Christopher J. Newman: I think there's some very interesting questions as to what type of rights should emerge. What we have to do is to create a culture a set of values that people and that states adhere to. There is no space police. Instead what we rely on is international pressure and political pressure and imposing normative behavior. International space law covers a multitude of human activity. It's a functional classification of existing legal systems and of activities that would occur on Earth but that just happen to occur in outer space. We have a series of international treaties which form the body of space law.
Now these treaties have been signed by over a hundred nations. Pretty much any entity engaging in space activity is said to be bound by the Outer Space Treaty. It is effectively an extension of terrestrial law into outer space. By the very nature of that astronauts have terrestrial guarantors of their rights and it's based around the state they come from. So an American astronaut would have her or his rights protected by the United States.
In terms of an astronaut landing in a hostile territory, the Outer Space Treaty states that astronauts should be regarded as envoys of mankind, so they should be afforded assistance and crucially, they should be returned to the state of origin as quickly as possible.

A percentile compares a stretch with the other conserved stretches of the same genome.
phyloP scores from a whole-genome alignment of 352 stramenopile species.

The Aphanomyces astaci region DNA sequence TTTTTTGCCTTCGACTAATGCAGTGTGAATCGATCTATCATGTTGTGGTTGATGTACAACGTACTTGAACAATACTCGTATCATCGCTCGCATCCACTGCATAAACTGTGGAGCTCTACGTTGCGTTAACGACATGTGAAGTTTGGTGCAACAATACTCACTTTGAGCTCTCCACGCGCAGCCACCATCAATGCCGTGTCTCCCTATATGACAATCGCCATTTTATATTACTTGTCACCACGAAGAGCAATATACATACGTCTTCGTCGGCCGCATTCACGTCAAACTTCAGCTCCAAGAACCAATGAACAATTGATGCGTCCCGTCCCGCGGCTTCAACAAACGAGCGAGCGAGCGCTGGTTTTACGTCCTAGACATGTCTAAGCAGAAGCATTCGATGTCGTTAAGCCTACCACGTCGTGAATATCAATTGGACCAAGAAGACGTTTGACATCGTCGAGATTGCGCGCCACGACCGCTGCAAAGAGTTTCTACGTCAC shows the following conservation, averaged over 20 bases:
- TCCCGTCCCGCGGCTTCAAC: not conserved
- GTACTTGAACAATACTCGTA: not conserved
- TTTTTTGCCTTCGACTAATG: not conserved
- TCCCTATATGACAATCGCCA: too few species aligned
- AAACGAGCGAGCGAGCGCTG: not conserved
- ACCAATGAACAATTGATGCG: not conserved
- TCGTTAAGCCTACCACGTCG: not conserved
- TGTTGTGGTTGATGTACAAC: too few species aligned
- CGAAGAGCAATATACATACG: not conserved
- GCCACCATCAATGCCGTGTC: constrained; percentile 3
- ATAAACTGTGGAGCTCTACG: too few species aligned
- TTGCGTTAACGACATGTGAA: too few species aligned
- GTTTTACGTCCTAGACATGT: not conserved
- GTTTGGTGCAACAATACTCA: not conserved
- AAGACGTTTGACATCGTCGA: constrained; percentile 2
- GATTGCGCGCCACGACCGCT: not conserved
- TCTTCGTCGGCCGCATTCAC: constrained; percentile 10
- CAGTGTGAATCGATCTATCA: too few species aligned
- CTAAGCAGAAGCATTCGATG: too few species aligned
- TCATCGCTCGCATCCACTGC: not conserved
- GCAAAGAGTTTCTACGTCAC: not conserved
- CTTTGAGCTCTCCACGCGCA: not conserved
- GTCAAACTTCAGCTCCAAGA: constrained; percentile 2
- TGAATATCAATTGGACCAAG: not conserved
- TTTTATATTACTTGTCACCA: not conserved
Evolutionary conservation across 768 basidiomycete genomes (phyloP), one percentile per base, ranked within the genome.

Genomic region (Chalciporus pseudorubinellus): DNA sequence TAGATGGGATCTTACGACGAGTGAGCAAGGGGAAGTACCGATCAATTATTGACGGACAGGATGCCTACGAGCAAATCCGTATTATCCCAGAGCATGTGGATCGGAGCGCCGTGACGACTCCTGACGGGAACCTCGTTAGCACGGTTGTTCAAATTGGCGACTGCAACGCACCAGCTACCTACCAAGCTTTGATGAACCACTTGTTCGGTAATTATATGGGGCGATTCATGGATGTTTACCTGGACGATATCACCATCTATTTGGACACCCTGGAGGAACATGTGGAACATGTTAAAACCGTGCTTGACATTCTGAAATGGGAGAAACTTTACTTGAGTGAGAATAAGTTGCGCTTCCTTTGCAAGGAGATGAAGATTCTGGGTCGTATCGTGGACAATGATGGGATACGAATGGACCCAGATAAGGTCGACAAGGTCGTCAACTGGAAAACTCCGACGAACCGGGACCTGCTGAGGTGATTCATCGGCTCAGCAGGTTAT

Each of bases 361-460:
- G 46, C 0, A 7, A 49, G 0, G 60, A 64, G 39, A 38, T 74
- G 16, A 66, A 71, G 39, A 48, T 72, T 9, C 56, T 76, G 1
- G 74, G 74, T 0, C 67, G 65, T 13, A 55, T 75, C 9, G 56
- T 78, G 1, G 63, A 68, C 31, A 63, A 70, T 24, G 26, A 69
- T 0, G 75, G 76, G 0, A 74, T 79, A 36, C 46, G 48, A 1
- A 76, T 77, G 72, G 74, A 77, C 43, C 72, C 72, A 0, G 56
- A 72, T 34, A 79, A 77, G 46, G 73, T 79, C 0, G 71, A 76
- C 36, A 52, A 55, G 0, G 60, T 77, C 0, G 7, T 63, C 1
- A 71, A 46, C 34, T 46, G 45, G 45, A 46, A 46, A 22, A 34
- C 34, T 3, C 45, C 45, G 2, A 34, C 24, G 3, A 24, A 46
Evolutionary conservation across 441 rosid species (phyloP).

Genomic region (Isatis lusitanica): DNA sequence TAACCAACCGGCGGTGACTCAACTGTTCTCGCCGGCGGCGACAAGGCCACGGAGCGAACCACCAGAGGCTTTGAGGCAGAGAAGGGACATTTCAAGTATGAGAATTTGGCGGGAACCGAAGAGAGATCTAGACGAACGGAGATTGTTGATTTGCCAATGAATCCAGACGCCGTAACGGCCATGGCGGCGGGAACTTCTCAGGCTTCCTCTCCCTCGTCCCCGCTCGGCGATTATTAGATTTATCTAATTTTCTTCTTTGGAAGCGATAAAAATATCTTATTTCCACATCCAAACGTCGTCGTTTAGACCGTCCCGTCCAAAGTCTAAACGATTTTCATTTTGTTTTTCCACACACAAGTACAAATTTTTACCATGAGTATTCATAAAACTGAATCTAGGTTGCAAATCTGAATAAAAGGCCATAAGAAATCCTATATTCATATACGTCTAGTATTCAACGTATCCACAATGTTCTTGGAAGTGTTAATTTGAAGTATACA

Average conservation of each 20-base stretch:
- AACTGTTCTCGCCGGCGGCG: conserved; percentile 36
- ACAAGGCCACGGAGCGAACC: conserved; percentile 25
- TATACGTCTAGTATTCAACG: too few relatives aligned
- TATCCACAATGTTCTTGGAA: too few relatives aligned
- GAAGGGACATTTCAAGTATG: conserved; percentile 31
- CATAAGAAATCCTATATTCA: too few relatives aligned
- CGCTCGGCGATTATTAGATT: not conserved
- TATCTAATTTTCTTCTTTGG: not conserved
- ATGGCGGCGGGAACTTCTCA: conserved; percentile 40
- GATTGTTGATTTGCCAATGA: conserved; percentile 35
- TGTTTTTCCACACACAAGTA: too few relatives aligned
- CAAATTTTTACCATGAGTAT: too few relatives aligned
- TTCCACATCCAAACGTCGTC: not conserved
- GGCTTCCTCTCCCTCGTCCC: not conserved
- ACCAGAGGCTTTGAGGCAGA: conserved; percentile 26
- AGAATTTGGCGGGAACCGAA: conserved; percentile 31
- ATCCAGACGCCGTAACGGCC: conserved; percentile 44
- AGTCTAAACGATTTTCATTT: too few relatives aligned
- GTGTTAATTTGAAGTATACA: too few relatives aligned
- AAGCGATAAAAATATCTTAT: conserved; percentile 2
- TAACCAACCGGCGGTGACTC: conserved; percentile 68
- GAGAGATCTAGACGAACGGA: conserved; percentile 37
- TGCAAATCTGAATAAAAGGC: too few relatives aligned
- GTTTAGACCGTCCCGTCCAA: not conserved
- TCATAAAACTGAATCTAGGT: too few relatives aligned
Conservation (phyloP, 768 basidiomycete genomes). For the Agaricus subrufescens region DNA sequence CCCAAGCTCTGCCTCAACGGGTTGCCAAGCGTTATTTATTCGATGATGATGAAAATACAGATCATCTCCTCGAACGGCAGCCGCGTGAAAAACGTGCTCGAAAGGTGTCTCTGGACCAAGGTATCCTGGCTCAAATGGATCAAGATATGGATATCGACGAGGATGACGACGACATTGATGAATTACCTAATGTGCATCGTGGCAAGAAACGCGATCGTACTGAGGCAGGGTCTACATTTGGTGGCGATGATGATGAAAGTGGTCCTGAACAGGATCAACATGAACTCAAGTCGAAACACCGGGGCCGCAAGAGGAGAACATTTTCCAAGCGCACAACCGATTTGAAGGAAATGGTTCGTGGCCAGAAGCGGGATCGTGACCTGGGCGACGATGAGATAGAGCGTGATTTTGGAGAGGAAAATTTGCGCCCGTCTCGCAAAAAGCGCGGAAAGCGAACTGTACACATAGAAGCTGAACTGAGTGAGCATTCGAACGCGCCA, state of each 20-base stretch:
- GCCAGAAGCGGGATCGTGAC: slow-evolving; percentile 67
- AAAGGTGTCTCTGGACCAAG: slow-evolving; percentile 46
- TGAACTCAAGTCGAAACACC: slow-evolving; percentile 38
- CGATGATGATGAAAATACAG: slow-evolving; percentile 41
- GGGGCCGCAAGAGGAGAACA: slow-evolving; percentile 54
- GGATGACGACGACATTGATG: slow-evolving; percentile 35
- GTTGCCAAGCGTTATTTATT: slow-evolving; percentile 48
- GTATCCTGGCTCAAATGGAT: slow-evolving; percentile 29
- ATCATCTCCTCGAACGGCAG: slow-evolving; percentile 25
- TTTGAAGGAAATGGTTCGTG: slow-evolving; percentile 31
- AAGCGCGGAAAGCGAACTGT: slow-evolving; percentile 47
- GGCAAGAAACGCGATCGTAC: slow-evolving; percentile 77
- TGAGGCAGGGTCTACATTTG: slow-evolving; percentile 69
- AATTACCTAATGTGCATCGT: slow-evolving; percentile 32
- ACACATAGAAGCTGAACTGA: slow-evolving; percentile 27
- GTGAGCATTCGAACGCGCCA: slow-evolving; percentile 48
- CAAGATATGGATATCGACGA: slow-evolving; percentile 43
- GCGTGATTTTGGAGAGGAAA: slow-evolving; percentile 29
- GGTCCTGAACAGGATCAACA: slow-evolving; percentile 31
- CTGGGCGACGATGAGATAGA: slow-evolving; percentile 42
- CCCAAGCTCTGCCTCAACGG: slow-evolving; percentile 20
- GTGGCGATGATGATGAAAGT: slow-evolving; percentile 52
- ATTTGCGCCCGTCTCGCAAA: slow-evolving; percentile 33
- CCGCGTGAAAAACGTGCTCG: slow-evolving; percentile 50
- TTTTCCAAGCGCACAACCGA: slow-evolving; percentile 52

The International Space Station, there's a memorandum of understanding which deals with the way in which the ISS is governed and what that does is it attaches criminality to the astronaut. So for example, if I'm a Russian astronauts and I commit a crime in the American module, it's American law that will prosecute me. What the Outer Space Treaty does is puts the liability around the space object.
So the launching state of a space object retains control retains jurisdiction. And so anybody within that craft would be subject to those national laws. In terms of colonisation and humanity moving out into the solar system, the Outer Space Treaty is quite clear, there is no ownership permitted. So states can't land on Mars and say "we're going to have this bit for America, we're going to have this bit for Holland." The whole thrust of the international treaties was to ensure that human activity in outer space was peaceful.